Non-protein nitrogen (NPN) is a term used in animal nutrition to refer collectively to components such as urea, biuret, and ammonia, which are not proteins but can be converted into proteins by microbes in the ruminant animal’s stomach. In cattle, ruminal microbes can utilise NPN to synthesise proteins that can replace a portion of their total dietary protein requirements.
NPN can be very beneficial to the farmer by providing a cheaper but more effective source of dietary protein. NPN is ideal especially during the dry season when the pastures are poor and low in protein content. This means that despite the highly fibrous and poor-quality grasses available during the dry season, the animals can continue gaining weight and remain productive.
Sources of non-protein nitrogen and how they work
Prolick, a cattle lick block produced by Tiger Animal Feeds, is an excellent source of non-protein nitrogen because of the urea it contains.
When Prolick lick block is consumed, it provides the much-desired urea in the rumen for bacterial urease to dissolve and hydrolyse into ammonia. Then, further metabolism combines ammonia with carbon chains to form amino acids. Finally, the rumen micro-organisms metabolise and incorporate the amino acids into rumen microbial protein. These bacteria are later broken down and their microbial protein and vitamins absorbed by the animal in the intestines. Cattle can utilise NPNs to synthesise proteins that can replace a portion of their total dietary protein requirements.
Why should cattle farmers in Zambia consider Prolick as a source of protein?
Most pasture range in Zambia is not improved, hence it is of very poor quality, particularly in the dry season. It is low in the quantity of digestible protein, energy, minerals, and vitamins. It is not possible to meet all the nutritional requirements of the animals by basically allowing them to feed off the veld. The grasses normally contain less than two percent digestible crude protein in dry season, which means that supplementation must be provided just to maintain the weight of the animals throughout the dry periods of the year. Prolick as a source of non-protein nitrogen can help Zambian farmers by ensuring that they meet the protein needs of their livestock at the worst time of the year when pastures are low in quality as well as quantity.
Benefits of Prolick to cattle
- The urea in Prolick will keep up activity by ensuring that rumen bacteria multiply, and hence more microbial crude protein is made available to the animal.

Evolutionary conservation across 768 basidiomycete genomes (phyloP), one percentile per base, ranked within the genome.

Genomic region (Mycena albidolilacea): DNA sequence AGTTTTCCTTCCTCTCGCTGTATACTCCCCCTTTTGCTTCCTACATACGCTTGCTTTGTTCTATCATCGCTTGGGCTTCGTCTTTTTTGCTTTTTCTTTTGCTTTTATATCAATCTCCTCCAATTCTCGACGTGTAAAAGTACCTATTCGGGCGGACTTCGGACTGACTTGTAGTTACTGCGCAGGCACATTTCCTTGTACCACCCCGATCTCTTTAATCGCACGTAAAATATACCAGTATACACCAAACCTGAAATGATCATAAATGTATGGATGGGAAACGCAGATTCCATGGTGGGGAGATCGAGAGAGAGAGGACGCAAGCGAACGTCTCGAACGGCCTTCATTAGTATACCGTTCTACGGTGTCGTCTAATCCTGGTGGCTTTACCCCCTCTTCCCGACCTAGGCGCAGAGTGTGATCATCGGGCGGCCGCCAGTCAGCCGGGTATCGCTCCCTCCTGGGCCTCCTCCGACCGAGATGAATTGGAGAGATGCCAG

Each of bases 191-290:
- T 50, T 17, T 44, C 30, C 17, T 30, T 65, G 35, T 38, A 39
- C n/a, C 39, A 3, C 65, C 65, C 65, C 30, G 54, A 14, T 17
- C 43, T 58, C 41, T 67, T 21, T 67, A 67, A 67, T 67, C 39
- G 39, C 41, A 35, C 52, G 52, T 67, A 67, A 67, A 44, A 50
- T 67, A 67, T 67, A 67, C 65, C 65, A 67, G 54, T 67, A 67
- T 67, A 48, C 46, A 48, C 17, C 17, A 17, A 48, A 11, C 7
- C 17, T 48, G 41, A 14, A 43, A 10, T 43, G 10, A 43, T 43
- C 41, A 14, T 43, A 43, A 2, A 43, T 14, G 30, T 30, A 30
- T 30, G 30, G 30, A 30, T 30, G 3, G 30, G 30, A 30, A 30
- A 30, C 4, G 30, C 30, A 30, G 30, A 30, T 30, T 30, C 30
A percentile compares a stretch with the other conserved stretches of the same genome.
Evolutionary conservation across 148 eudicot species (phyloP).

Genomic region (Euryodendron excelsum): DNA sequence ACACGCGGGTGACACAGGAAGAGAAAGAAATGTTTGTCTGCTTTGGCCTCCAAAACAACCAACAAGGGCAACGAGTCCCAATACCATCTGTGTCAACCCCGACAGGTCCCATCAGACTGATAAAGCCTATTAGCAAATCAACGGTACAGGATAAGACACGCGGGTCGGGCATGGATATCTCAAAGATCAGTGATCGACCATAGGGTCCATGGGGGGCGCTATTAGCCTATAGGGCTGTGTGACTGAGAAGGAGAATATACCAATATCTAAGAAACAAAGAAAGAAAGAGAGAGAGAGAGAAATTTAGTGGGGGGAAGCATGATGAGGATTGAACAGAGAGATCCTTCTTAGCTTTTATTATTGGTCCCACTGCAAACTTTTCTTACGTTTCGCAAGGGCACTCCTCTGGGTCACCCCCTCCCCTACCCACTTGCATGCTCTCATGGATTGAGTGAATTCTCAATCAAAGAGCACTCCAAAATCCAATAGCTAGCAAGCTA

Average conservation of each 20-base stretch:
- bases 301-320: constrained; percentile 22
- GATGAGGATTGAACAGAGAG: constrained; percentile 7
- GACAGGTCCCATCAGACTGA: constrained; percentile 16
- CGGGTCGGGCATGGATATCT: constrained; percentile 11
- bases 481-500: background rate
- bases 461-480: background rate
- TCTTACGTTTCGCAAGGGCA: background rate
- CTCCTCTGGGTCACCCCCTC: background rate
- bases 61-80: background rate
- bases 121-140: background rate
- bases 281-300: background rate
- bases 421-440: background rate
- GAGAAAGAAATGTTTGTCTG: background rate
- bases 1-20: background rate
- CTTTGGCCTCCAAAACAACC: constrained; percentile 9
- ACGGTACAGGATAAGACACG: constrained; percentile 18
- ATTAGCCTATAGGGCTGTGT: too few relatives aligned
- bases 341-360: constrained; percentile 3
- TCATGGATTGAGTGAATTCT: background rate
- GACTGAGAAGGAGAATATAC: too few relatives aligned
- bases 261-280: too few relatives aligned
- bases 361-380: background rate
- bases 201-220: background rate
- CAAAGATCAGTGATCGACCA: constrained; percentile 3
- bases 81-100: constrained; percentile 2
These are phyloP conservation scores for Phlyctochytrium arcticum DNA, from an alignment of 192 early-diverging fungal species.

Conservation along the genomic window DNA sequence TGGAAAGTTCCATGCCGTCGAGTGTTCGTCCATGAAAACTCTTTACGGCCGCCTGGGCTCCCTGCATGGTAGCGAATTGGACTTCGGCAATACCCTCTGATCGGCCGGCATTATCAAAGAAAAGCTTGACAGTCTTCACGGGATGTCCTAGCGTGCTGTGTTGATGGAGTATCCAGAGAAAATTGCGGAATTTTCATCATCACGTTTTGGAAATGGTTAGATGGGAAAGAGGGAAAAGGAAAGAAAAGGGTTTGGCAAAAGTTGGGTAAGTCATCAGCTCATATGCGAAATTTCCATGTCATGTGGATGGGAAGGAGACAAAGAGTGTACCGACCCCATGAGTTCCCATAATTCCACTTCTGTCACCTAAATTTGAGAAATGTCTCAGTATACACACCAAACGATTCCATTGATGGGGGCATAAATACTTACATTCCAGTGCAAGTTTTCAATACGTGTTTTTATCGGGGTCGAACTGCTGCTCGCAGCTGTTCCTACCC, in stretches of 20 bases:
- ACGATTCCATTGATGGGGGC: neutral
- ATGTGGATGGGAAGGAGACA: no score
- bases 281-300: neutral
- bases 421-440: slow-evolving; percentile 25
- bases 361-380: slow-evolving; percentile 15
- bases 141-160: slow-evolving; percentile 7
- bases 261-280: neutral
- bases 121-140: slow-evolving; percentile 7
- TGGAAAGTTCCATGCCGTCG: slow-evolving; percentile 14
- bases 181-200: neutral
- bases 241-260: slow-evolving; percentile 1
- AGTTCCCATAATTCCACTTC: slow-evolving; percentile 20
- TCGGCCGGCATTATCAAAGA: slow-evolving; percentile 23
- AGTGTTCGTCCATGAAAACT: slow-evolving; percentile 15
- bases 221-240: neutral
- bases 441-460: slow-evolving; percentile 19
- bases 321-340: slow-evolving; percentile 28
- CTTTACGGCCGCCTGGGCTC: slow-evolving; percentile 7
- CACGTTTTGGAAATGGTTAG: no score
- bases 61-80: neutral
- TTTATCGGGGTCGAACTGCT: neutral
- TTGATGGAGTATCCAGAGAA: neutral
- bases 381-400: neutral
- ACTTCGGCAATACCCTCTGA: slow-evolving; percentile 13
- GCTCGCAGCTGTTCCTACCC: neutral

- The rumen bacteria are not only important in protein synthesis through the use of NPN, but will also help the animals to extract energy from the highly fibrous grasses that they must consume.
- Feed supplementation with Prolick will improve the survival rate and increase the roughage intake of cattle. It is also found to reduce body weight loss, improve birth weight of calves, reduce neonatal mortality, and lead to higher milk yields and calf growth rate. The urea in Prolick will enable the animals to survive during droughts.
- Prolick is a cost-effective way of ensuring that the animals can meet their protein requirements.
The safe use of non-protein nitrogen (urea)
Urea can be deadly if not used correctly! Ammonia poisoning will result from excessive consumption of sources of NPN or urea. Ammonia poisoning is acute and often rapidly fatal, with clinical signs including muscle tremors, abdominal pain, incoordination, respiratory distress, and recumbency followed by death. In order to use urea or any other NPN safely, there are several precautions the farmer needs to take note off:
- Tiger Animal feeds ensures the safe and effective use of urea by incorporating it into a cattle block lick. Prolick, a mineral block lick, should be used when the grass is dry. It supplies all the nutrients the animal needs. However, because of the urea present in the lick block, it should only be fed to cattle and notcto horses and game.
- The cattle lick should be kept out of rain because if the cattle drink the water with the dissolved urea, they will die of urea poisoning. Expected feed intake The expected feed intake is 400 to 600 g per animal, per day, when there is no fodder available and approximately 250 g per animal, per day when there is some fodder or grazing available.
- If you are using urea that has not been incorporated into a lick block, be sure that only one-third (1/3) of the total protein provided in the diet of the animal is the urea. The maximum quantity of urea that should be allowed to maintain growth in cattle during the dry season on the veld is 25 g per 100 kg live weight per day.
- In concentrate rations, the maximum allowance should be 3% of the complete mixture. But lower quantities are usually sufficient for production or fattening rations. The best utilisation of urea is achieved when there is a true source of protein in the mixture.
- Urea needs careful and thorough mixing when it is incorporated with other feed ingredients. This is because it is hygroscopic and absorbs water from the atmosphere. It then forms hard lumps which may be sufficiently large to kill an animal if consumed at once.
Do not use urea in a concentrate mixture containing soya beans because soya beans contain enzymes urease which may speed up the breakdown of urea to ammonia and thus increase the chances of poisoning.
For more information on Prolick and the wide range of products and stock Tiger Feeds has, contact Barbara Mulonda Simbaya on (+26)096-920-2207, or send an e-mail to firstname.lastname@example.org.